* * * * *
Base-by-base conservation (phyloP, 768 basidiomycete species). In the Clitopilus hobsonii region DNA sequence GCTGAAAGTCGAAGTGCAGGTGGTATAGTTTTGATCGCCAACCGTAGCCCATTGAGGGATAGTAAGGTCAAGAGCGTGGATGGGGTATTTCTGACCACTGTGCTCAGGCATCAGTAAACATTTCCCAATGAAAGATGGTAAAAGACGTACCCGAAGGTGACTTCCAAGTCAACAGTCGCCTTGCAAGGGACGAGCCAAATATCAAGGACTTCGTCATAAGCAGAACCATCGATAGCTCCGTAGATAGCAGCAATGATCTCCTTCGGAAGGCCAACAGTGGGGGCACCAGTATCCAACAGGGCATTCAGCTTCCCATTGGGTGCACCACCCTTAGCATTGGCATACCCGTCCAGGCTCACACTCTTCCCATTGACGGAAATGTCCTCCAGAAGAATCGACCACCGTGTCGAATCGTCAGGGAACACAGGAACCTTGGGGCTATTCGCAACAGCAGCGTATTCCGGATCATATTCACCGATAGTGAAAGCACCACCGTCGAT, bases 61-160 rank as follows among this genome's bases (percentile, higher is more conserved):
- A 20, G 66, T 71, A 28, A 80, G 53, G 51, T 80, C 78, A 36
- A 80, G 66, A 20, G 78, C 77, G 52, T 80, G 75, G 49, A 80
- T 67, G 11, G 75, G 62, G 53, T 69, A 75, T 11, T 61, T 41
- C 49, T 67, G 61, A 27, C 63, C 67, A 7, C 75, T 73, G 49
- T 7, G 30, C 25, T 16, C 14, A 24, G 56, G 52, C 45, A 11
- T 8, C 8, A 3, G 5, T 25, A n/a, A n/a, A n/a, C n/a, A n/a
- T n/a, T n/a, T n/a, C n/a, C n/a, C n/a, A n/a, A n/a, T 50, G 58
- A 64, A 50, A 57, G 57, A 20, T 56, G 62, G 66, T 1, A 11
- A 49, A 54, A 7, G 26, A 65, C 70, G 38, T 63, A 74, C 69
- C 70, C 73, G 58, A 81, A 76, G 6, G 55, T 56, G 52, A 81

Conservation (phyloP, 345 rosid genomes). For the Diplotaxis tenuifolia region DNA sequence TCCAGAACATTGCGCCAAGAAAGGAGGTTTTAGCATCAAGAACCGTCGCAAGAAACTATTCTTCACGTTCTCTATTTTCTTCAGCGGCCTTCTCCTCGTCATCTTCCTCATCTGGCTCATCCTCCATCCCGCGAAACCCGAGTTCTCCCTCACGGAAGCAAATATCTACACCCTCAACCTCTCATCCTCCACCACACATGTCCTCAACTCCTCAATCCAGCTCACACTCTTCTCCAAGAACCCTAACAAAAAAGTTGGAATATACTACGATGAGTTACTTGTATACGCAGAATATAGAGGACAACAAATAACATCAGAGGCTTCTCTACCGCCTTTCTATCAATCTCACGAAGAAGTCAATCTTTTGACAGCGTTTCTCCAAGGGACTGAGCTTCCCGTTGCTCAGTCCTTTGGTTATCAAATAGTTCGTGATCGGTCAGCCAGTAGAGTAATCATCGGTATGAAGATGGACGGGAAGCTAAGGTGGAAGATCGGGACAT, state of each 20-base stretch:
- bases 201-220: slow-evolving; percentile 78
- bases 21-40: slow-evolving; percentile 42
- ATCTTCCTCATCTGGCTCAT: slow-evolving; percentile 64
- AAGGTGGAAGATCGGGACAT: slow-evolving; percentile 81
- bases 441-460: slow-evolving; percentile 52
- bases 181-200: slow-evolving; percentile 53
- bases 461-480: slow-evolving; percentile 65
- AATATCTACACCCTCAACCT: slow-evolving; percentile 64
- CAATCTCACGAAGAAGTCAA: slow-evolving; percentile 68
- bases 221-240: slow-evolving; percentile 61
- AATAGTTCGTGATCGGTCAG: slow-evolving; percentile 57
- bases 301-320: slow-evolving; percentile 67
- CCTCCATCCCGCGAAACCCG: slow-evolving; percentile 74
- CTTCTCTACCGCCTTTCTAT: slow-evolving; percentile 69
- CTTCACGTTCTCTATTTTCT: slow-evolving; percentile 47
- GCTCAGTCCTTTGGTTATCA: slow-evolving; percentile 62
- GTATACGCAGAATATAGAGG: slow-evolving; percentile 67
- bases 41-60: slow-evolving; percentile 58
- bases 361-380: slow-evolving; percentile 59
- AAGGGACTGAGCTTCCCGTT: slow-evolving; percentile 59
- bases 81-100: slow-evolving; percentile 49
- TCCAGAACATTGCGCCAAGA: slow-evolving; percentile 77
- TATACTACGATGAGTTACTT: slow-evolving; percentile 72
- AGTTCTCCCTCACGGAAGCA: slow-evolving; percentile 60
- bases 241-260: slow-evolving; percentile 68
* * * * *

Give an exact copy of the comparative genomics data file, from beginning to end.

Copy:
Base-by-base conservation (phyloP, 768 basidiomycete species). In the Clitopilus hobsonii region DNA sequence GCTGAAAGTCGAAGTGCAGGTGGTATAGTTTTGATCGCCAACCGTAGCCCATTGAGGGATAGTAAGGTCAAGAGCGTGGATGGGGTATTTCTGACCACTGTGCTCAGGCATCAGTAAACATTTCCCAATGAAAGATGGTAAAAGACGTACCCGAAGGTGACTTCCAAGTCAACAGTCGCCTTGCAAGGGACGAGCCAAATATCAAGGACTTCGTCATAAGCAGAACCATCGATAGCTCCGTAGATAGCAGCAATGATCTCCTTCGGAAGGCCAACAGTGGGGGCACCAGTATCCAACAGGGCATTCAGCTTCCCATTGGGTGCACCACCCTTAGCATTGGCATACCCGTCCAGGCTCACACTCTTCCCATTGACGGAAATGTCCTCCAGAAGAATCGACCACCGTGTCGAATCGTCAGGGAACACAGGAACCTTGGGGCTATTCGCAACAGCAGCGTATTCCGGATCATATTCACCGATAGTGAAAGCACCACCGTCGAT, bases 61-160 rank as follows among this genome's bases (percentile, higher is more conserved):
- A 20, G 66, T 71, A 28, A 80, G 53, G 51, T 80, C 78, A 36
- A 80, G 66, A 20, G 78, C 77, G 52, T 80, G 75, G 49, A 80
- T 67, G 11, G 75, G 62, G 53, T 69, A 75, T 11, T 61, T 41
- C 49, T 67, G 61, A 27, C 63, C 67, A 7, C 75, T 73, G 49
- T 7, G 30, C 25, T 16, C 14, A 24, G 56, G 52, C 45, A 11
- T 8, C 8, A 3, G 5, T 25, A n/a, A n/a, A n/a, C n/a, A n/a
- T n/a, T n/a, T n/a, C n/a, C n/a, C n/a, A n/a, A n/a, T 50, G 58
- A 64, A 50, A 57, G 57, A 20, T 56, G 62, G 66, T 1, A 11
- A 49, A 54, A 7, G 26, A 65, C 70, G 38, T 63, A 74, C 69
- C 70, C 73, G 58, A 81, A 76, G 6, G 55, T 56, G 52, A 81

Conservation (phyloP, 345 rosid genomes). For the Diplotaxis tenuifolia region DNA sequence TCCAGAACATTGCGCCAAGAAAGGAGGTTTTAGCATCAAGAACCGTCGCAAGAAACTATTCTTCACGTTCTCTATTTTCTTCAGCGGCCTTCTCCTCGTCATCTTCCTCATCTGGCTCATCCTCCATCCCGCGAAACCCGAGTTCTCCCTCACGGAAGCAAATATCTACACCCTCAACCTCTCATCCTCCACCACACATGTCCTCAACTCCTCAATCCAGCTCACACTCTTCTCCAAGAACCCTAACAAAAAAGTTGGAATATACTACGATGAGTTACTTGTATACGCAGAATATAGAGGACAACAAATAACATCAGAGGCTTCTCTACCGCCTTTCTATCAATCTCACGAAGAAGTCAATCTTTTGACAGCGTTTCTCCAAGGGACTGAGCTTCCCGTTGCTCAGTCCTTTGGTTATCAAATAGTTCGTGATCGGTCAGCCAGTAGAGTAATCATCGGTATGAAGATGGACGGGAAGCTAAGGTGGAAGATCGGGACAT, state of each 20-base stretch:
- bases 201-220: slow-evolving; percentile 78
- bases 21-40: slow-evolving; percentile 42
- ATCTTCCTCATCTGGCTCAT: slow-evolving; percentile 64
- AAGGTGGAAGATCGGGACAT: slow-evolving; percentile 81
- bases 441-460: slow-evolving; percentile 52
- bases 181-200: slow-evolving; percentile 53
- bases 461-480: slow-evolving; percentile 65
- AATATCTACACCCTCAACCT: slow-evolving; percentile 64
- CAATCTCACGAAGAAGTCAA: slow-evolving; percentile 68
- bases 221-240: slow-evolving; percentile 61
- AATAGTTCGTGATCGGTCAG: slow-evolving; percentile 57
- bases 301-320: slow-evolving; percentile 67
- CCTCCATCCCGCGAAACCCG: slow-evolving; percentile 74
- CTTCTCTACCGCCTTTCTAT: slow-evolving; percentile 69
- CTTCACGTTCTCTATTTTCT: slow-evolving; percentile 47
- GCTCAGTCCTTTGGTTATCA: slow-evolving; percentile 62
- GTATACGCAGAATATAGAGG: slow-evolving; percentile 67
- bases 41-60: slow-evolving; percentile 58
- bases 361-380: slow-evolving; percentile 59
- AAGGGACTGAGCTTCCCGTT: slow-evolving; percentile 59
- bases 81-100: slow-evolving; percentile 49
- TCCAGAACATTGCGCCAAGA: slow-evolving; percentile 77
- TATACTACGATGAGTTACTT: slow-evolving; percentile 72
- AGTTCTCCCTCACGGAAGCA: slow-evolving; percentile 60
- bases 241-260: slow-evolving; percentile 68